In the first few months after the quake the mood was positive. An ideas expo was held. The council unveiled a new plan for the city center. It focused heavily on low-rise buildings and green spaces. It remains to be seen whether it will become reality. Many Christchurch people remain uneasy about returning to high-rises – although many deaths occurred when poorly built lower buildings collapsed.
New ideas abounded for buildings and houses. Some engineers and designers maintained houses could be built to better withstand earthquakes and liquefaction. Solutions included base isolators for houses – much like giant shock absorbers already used for big public buildings and large-scale projects such as bridges. Another solution, already proven successful in some
houses, was for deeper concrete piles, up to 60 feet deep, that reach a solid rock base.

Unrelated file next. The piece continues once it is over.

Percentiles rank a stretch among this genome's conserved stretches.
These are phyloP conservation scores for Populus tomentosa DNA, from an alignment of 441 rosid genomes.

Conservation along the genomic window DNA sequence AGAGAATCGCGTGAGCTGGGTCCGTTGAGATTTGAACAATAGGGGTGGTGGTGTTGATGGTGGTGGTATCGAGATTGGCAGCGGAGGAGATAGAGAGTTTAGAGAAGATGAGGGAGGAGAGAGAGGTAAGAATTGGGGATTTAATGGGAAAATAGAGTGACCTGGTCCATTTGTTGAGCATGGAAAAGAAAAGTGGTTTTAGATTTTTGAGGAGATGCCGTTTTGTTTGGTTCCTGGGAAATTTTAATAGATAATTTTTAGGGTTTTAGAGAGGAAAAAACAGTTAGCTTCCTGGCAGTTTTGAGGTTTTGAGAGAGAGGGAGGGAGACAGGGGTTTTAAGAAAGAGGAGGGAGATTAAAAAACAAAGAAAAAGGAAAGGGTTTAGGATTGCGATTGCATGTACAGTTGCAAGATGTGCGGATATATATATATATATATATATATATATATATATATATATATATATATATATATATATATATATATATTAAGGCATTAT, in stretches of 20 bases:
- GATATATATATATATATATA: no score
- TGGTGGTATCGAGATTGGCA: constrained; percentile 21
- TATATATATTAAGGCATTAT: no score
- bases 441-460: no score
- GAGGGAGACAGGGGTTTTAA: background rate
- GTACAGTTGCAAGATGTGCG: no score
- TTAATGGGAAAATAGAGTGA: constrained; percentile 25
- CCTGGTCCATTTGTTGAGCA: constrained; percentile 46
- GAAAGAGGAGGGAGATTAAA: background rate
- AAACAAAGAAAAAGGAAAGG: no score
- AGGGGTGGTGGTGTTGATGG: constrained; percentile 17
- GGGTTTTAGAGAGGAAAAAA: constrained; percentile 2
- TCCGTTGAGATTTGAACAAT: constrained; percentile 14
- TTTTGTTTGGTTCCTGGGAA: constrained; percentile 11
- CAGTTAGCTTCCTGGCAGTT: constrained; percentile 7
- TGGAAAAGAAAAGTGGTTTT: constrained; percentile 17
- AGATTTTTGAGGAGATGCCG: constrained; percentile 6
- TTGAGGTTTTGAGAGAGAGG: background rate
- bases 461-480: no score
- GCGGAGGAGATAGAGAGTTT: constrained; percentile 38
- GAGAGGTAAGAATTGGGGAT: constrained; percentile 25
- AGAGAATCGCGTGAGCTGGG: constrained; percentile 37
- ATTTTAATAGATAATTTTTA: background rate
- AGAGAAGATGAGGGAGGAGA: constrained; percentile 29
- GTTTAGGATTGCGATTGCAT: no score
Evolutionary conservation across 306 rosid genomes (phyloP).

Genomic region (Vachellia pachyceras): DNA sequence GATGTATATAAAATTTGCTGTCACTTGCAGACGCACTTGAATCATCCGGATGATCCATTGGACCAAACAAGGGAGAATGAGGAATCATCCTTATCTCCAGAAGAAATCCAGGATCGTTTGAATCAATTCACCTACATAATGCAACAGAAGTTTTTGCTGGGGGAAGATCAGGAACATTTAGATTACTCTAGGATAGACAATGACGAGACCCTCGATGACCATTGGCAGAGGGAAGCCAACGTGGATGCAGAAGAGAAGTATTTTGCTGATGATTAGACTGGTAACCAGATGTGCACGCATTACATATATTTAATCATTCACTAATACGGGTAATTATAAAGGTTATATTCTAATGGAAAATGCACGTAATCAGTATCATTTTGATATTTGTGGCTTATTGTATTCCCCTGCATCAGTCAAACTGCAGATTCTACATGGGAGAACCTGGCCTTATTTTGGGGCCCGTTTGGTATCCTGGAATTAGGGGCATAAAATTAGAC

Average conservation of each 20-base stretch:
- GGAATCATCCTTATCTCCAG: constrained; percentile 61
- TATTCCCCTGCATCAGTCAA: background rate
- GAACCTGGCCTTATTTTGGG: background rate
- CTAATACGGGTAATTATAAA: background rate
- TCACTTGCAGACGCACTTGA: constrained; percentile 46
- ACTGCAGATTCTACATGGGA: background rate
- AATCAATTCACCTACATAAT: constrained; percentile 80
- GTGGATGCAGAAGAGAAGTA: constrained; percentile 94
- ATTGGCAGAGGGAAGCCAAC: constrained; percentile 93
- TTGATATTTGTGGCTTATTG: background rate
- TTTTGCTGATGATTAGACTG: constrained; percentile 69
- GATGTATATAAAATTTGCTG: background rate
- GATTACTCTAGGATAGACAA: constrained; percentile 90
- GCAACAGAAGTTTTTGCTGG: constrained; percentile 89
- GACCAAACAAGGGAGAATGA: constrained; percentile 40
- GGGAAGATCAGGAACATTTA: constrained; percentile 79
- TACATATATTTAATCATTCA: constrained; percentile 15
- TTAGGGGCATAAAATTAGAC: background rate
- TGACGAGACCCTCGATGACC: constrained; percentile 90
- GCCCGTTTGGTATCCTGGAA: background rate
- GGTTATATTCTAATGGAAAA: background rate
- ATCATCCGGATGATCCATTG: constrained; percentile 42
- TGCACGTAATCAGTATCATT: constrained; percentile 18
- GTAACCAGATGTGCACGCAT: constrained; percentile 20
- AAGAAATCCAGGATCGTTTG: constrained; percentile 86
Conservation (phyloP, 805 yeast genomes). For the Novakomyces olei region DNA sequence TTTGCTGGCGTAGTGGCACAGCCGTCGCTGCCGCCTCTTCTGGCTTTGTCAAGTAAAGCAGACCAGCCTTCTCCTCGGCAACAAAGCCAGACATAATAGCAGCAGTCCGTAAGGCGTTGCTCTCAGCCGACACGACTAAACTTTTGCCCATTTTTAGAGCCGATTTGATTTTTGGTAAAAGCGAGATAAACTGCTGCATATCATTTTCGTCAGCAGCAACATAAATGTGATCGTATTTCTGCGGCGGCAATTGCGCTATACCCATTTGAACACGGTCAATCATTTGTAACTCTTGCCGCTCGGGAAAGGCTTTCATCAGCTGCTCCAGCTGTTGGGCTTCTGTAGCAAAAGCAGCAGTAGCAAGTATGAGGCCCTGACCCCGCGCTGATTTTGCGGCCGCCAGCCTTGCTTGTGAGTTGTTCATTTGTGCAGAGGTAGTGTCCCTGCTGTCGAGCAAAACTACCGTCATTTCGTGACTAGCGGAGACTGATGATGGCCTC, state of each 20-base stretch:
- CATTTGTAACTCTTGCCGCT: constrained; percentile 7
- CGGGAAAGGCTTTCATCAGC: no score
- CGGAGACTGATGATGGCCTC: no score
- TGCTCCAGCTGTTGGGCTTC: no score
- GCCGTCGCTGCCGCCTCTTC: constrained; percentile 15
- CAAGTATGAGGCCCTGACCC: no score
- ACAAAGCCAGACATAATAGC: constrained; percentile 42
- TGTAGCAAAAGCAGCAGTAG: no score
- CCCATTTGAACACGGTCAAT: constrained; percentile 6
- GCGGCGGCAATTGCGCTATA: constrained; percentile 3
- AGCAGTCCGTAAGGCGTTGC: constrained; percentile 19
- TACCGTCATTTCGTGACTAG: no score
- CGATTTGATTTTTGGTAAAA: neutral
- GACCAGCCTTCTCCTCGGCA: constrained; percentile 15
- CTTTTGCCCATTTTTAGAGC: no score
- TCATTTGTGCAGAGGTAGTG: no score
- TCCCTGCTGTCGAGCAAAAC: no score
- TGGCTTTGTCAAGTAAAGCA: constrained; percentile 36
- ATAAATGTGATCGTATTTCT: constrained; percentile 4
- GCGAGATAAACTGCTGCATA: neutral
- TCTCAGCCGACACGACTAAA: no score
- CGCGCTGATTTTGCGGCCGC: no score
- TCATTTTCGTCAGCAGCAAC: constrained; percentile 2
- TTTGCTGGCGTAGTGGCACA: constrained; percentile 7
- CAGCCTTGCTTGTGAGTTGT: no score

Some engineers, including at the University of Canterbury, believe that timber construction has a big future, due to its flexibility. Others insist that reinforced concrete remains the best building method. Bricks, heavyweight tiles roof, and stone, have fallen out of favor.
Demonstration houses, called Hive (Home Innovation Village) have been erected to showcase the advantages of prefabricated house construction. Another possible housing solution would be cohousing – individual houses but shared community gardens and meeting areas.
Shops built out of brightly painted shipping containers have opened in the City Mall in a project called Re:Start. But they are only temporary.
Big hurdles remain. As businesses relocated to the suburban fringe, roads have become gridlocked. Getting around, even in a city of less than 400,000, can be a nightmare. Bringing back mainline commuter trains and better public transportation have been suggested. There has been an overwhelming call for safe off-road cycle tracks.
So far, no large-scale plan for the whole region has been formulated: Where will people live? Where will they work? Where will they meet, dine, shop, relax? And how will they get there? Simply rebuilding the central city center won’t be enough.
Eventually, Christchurch may well be a better and more attractive city. But it’s a long arduous road, and a process that is likely to take decades to achieve.